‘My Life With The Walter Boys’ Review: How Many More Do We Need?

It’s the holiday season—a time to bring out the ugly pajamas, indulge in some comfort carbs, and binge-watch anything that is anything close to romantic. Even with this festive mindset, I must confess that this latest wave of teen shows has brought forth the most boring trope: one where an extremely intelligent, nerdy, sweet little girl is thrust into the world of 500 hormonal boys who are nothing like her but equally enamored. This narrative is as tired as that old sweater that never leaves my wardrobe (not for good reasons). No, your grown-up woman fantasies are showing! And not in a good way. My Life With The Walter Boys is nothing more than the name suggests. An ambitious girl from New York moves to rural Colorado after her entire family dies (!) in a car accident. Her new life is in the Walter household, a family that is populated with a battalion of boys that I can’t count on two hands, set against the background of a stunning ranch. This premise alone makes the show absolutely crass to begin with.

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As you can imagine, such a show is seemingly impossible to make without a love triangle, and this is proven when two of the Walter boys fall head over heels for Jackie the second she arrives at their home. It’s a classic case of “Are you a team-bookish, kind and sensitive boy or jock, football player and rebel without a cause boy?” It doesn’t stop there with the cliches though; there’s a couple of ex-girlfriends who are jealous of the new girl from out of town; the animosity between these two brothers is age-old; there’s the quirky best friend and a gay one (woot, they’re two separate people); and the protagonist is focused enough on her school work to make her the next President of the States. Where is the novelty? Sigh. Maybe it’s my age talking, but at this point, the adult stories and dialogue are way more interesting than those of the teens. Really, some really cute moments even made me somewhat emotional (why is it the end of the year?).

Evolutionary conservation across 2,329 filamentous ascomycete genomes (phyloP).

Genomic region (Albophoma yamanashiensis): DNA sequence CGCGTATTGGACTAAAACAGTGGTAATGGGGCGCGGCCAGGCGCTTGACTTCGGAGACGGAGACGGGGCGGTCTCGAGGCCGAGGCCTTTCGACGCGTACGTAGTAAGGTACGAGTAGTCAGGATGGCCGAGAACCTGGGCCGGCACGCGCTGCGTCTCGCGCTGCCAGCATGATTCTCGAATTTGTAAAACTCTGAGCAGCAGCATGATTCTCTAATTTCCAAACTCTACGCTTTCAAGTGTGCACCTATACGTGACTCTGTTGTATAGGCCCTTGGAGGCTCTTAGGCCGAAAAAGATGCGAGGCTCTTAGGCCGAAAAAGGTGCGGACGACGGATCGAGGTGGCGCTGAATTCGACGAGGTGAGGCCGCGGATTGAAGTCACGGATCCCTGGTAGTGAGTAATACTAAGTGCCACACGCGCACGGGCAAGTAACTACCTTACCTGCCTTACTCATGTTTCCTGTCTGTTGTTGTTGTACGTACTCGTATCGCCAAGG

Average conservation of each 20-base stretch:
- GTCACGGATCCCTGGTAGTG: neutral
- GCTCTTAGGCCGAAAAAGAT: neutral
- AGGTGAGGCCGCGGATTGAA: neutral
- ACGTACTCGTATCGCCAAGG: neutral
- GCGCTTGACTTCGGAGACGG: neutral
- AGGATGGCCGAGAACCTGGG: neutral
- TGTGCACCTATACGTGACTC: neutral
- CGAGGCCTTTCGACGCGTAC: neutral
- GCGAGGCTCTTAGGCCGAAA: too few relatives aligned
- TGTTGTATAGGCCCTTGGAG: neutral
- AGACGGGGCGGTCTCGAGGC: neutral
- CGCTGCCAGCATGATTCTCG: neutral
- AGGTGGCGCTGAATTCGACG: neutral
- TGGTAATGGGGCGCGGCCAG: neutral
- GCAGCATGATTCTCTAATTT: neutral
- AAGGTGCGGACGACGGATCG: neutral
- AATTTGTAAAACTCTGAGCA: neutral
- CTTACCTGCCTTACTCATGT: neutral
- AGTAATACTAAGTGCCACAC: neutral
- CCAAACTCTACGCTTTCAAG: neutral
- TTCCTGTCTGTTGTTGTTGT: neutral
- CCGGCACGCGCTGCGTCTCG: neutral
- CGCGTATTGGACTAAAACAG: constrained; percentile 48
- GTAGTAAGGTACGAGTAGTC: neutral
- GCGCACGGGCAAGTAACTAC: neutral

Alright, there’s nothing wrong with this show as such, apart from the fact that a girl whose entire family died in a car accident six months ago can be completely functional and act like nothing happened. Yes, different people cope differently, but it looks like this show is so focused on Jackie’s love life and the hottest boys in Colorado—the Walters—that there’s no time for coping. Hurray! Put the sad, real things away and focus on the world of fantasy. Adding to this, the show tries so hard to be self-aware about the tropes it’s playing on with dialogue like “It’s just the Cole-effect,” to describe why every girl in school wants to date the football-playing Walter boy. Nah, there’s no Cole effect except that he’s not at all interesting and not at all worth it. On the other hand, there is Alex, the sweet nerdy boy who gets targeted for bad writing and terrible decision-making because it’ll be too easy to choose him over Cole. As if we didn’t have enough with Team Jeremiah vs. Team Conrad this year, this formula is just not working!